Prevention Techniques (cont’d)
How to prevent being a “bounce site” in a “Smurf” or “Fraggle” attack:
Turn off directed broadcasts to networks:
Cisco: Interface command “no ip directed-broadcast”
Use access control lists (if necessary) to prevent ICMP echo requests from entering your network
Proteon: IP protocol configuration “disable directed-broadcast”
Bay Networks: Set a false static ARP address for bcast address
Encourage vendors to turn off replies for ICMP echos to broadcast addresses
- Host Requirements RFC-1122 Section 188.8.131.52 states “An ICMP Echo Request destined to an IP broadcast or IP multicast address MAY be silently discarded.”
- IBM has provided a setting in AIX 4.x to disable responses to broadcast addresses. It is not available in AIX 3.x. Use the "no" command to turn it off or on. NOTE: On AIX 4.x responses are DISABLED by default.
no -o bcastping=0 # disable bcast ping responses (default)
- Solaris can be set not to respond to broadcast ICMP echo requests. Add the following line to your /etc/rc2.d/S69inet startup:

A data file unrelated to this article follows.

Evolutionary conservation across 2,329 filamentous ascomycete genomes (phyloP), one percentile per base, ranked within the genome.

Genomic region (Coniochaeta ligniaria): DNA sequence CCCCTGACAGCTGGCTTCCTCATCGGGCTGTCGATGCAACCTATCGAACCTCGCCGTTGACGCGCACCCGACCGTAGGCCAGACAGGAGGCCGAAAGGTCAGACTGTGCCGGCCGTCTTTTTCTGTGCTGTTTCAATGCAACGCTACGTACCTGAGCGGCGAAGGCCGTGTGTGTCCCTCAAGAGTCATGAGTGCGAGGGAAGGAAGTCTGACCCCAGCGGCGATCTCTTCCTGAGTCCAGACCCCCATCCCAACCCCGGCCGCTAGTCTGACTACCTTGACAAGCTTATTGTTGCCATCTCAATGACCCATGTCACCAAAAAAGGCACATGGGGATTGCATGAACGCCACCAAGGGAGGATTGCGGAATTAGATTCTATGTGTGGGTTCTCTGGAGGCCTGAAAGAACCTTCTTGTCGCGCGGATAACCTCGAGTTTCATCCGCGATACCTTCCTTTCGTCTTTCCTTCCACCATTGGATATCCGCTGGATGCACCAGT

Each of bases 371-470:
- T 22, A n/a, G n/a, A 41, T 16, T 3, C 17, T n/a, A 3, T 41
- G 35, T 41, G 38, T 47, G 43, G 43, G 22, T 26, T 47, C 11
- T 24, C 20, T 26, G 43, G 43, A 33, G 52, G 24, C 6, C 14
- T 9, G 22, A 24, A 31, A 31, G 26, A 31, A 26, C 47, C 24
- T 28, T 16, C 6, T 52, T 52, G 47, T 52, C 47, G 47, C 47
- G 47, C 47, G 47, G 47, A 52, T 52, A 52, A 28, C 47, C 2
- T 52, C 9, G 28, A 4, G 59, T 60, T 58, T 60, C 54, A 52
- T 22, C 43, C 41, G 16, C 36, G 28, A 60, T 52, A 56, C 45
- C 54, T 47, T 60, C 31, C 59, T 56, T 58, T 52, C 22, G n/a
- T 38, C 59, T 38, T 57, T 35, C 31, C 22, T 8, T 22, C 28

ndd -set /dev/ip ip_respond_to_echo_broadcast 0
- Starting with version 2.2.5, FreeBSD's IP stack does not respond to icmp echo requests destined to broadcast and multicast addresses by default. The sysctl parameter for this functionality is net.inet.icmp.bmcastecho.
- Under NetBSD, directed broadcasts can be disabled by using the sysctl command:
sysctl -w net.inet.ip.directed-broadcast=0
- Under Linux, one can use the CONFIG_IP_IGNORE_ECHO_REQUESTS variable to completely ignore ICMP echo requests. Of course, this violates RFC 1122.
- Any system (including Linux) with ipfw can be protected by adding rules such as:
ipfwadm -I -a deny -P icmp -D 184.108.40.206 -S 0/0 0 8
ipfwadm -I -a deny -P icmp -D 220.127.116.11 -S 0/0 0 8
(replace 18.104.22.168 and 22.214.171.124 with your base network number and broadcast address, respectively)